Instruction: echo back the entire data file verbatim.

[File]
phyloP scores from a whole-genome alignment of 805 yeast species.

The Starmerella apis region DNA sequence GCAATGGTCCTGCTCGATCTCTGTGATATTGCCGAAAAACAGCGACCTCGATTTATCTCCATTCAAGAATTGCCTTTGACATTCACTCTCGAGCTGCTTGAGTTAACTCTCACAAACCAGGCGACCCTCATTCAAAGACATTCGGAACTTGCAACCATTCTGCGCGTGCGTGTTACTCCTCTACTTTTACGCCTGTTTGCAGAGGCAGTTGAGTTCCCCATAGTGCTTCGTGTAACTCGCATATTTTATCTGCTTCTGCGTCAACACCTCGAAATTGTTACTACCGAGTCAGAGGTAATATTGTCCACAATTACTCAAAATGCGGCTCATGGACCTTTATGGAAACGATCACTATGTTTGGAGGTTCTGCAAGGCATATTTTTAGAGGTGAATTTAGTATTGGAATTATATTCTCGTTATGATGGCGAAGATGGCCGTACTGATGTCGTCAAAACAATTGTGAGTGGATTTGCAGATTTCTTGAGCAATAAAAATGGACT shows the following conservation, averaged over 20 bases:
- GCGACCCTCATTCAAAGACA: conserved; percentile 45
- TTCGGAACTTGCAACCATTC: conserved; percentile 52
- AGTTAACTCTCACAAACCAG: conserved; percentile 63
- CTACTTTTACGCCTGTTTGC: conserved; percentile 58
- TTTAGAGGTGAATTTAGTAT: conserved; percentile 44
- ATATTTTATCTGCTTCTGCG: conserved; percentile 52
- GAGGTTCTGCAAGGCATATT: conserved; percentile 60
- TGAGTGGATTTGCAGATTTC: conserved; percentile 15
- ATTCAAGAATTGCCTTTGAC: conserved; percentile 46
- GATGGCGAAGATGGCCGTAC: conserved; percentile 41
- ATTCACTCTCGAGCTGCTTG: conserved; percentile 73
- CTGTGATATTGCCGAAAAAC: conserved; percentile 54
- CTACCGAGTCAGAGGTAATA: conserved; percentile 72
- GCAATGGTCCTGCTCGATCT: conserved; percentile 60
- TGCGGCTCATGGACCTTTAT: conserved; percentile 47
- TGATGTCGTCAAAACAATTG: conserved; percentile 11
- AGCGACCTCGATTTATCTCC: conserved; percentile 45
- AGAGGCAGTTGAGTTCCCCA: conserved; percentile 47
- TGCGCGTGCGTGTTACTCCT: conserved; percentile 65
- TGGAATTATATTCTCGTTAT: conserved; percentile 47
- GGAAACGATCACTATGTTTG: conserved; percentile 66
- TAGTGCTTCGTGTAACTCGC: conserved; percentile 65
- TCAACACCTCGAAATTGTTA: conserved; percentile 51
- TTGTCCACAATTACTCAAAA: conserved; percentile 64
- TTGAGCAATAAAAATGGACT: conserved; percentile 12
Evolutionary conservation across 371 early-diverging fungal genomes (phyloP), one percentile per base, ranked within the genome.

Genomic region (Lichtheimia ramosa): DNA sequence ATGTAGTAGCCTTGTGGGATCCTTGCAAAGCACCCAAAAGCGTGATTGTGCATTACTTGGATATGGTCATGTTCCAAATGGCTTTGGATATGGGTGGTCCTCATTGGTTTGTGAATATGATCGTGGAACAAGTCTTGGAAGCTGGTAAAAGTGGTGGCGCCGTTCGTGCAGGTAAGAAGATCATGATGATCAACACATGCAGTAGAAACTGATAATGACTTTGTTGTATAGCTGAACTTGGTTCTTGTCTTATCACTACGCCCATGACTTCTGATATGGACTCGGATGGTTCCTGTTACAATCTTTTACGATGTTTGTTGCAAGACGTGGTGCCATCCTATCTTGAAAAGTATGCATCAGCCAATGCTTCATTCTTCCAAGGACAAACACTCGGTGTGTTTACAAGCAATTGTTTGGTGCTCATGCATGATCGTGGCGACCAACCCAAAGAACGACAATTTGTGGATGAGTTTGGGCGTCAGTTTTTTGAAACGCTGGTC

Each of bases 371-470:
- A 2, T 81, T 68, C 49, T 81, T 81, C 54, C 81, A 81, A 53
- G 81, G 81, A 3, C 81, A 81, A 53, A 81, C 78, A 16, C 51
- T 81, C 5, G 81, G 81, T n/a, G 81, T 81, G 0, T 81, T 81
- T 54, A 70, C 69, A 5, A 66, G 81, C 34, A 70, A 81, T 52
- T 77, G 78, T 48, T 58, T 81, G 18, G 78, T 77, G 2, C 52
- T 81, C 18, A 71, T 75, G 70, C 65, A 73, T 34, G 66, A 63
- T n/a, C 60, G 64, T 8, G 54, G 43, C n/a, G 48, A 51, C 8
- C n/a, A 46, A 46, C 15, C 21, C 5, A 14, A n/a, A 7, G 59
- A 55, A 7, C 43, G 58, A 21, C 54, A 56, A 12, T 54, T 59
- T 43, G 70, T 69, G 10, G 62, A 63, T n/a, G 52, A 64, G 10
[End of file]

phyloP scores from a whole-genome alignment of 805 yeast species.

The Starmerella apis region DNA sequence GCAATGGTCCTGCTCGATCTCTGTGATATTGCCGAAAAACAGCGACCTCGATTTATCTCCATTCAAGAATTGCCTTTGACATTCACTCTCGAGCTGCTTGAGTTAACTCTCACAAACCAGGCGACCCTCATTCAAAGACATTCGGAACTTGCAACCATTCTGCGCGTGCGTGTTACTCCTCTACTTTTACGCCTGTTTGCAGAGGCAGTTGAGTTCCCCATAGTGCTTCGTGTAACTCGCATATTTTATCTGCTTCTGCGTCAACACCTCGAAATTGTTACTACCGAGTCAGAGGTAATATTGTCCACAATTACTCAAAATGCGGCTCATGGACCTTTATGGAAACGATCACTATGTTTGGAGGTTCTGCAAGGCATATTTTTAGAGGTGAATTTAGTATTGGAATTATATTCTCGTTATGATGGCGAAGATGGCCGTACTGATGTCGTCAAAACAATTGTGAGTGGATTTGCAGATTTCTTGAGCAATAAAAATGGACT shows the following conservation, averaged over 20 bases:
- GCGACCCTCATTCAAAGACA: conserved; percentile 45
- TTCGGAACTTGCAACCATTC: conserved; percentile 52
- AGTTAACTCTCACAAACCAG: conserved; percentile 63
- CTACTTTTACGCCTGTTTGC: conserved; percentile 58
- TTTAGAGGTGAATTTAGTAT: conserved; percentile 44
- ATATTTTATCTGCTTCTGCG: conserved; percentile 52
- GAGGTTCTGCAAGGCATATT: conserved; percentile 60
- TGAGTGGATTTGCAGATTTC: conserved; percentile 15
- ATTCAAGAATTGCCTTTGAC: conserved; percentile 46
- GATGGCGAAGATGGCCGTAC: conserved; percentile 41
- ATTCACTCTCGAGCTGCTTG: conserved; percentile 73
- CTGTGATATTGCCGAAAAAC: conserved; percentile 54
- CTACCGAGTCAGAGGTAATA: conserved; percentile 72
- GCAATGGTCCTGCTCGATCT: conserved; percentile 60
- TGCGGCTCATGGACCTTTAT: conserved; percentile 47
- TGATGTCGTCAAAACAATTG: conserved; percentile 11
- AGCGACCTCGATTTATCTCC: conserved; percentile 45
- AGAGGCAGTTGAGTTCCCCA: conserved; percentile 47
- TGCGCGTGCGTGTTACTCCT: conserved; percentile 65
- TGGAATTATATTCTCGTTAT: conserved; percentile 47
- GGAAACGATCACTATGTTTG: conserved; percentile 66
- TAGTGCTTCGTGTAACTCGC: conserved; percentile 65
- TCAACACCTCGAAATTGTTA: conserved; percentile 51
- TTGTCCACAATTACTCAAAA: conserved; percentile 64
- TTGAGCAATAAAAATGGACT: conserved; percentile 12
Evolutionary conservation across 371 early-diverging fungal genomes (phyloP), one percentile per base, ranked within the genome.

Genomic region (Lichtheimia ramosa): DNA sequence ATGTAGTAGCCTTGTGGGATCCTTGCAAAGCACCCAAAAGCGTGATTGTGCATTACTTGGATATGGTCATGTTCCAAATGGCTTTGGATATGGGTGGTCCTCATTGGTTTGTGAATATGATCGTGGAACAAGTCTTGGAAGCTGGTAAAAGTGGTGGCGCCGTTCGTGCAGGTAAGAAGATCATGATGATCAACACATGCAGTAGAAACTGATAATGACTTTGTTGTATAGCTGAACTTGGTTCTTGTCTTATCACTACGCCCATGACTTCTGATATGGACTCGGATGGTTCCTGTTACAATCTTTTACGATGTTTGTTGCAAGACGTGGTGCCATCCTATCTTGAAAAGTATGCATCAGCCAATGCTTCATTCTTCCAAGGACAAACACTCGGTGTGTTTACAAGCAATTGTTTGGTGCTCATGCATGATCGTGGCGACCAACCCAAAGAACGACAATTTGTGGATGAGTTTGGGCGTCAGTTTTTTGAAACGCTGGTC

Each of bases 371-470:
- A 2, T 81, T 68, C 49, T 81, T 81, C 54, C 81, A 81, A 53
- G 81, G 81, A 3, C 81, A 81, A 53, A 81, C 78, A 16, C 51
- T 81, C 5, G 81, G 81, T n/a, G 81, T 81, G 0, T 81, T 81
- T 54, A 70, C 69, A 5, A 66, G 81, C 34, A 70, A 81, T 52
- T 77, G 78, T 48, T 58, T 81, G 18, G 78, T 77, G 2, C 52
- T 81, C 18, A 71, T 75, G 70, C 65, A 73, T 34, G 66, A 63
- T n/a, C 60, G 64, T 8, G 54, G 43, C n/a, G 48, A 51, C 8
- C n/a, A 46, A 46, C 15, C 21, C 5, A 14, A n/a, A 7, G 59
- A 55, A 7, C 43, G 58, A 21, C 54, A 56, A 12, T 54, T 59
- T 43, G 70, T 69, G 10, G 62, A 63, T n/a, G 52, A 64, G 10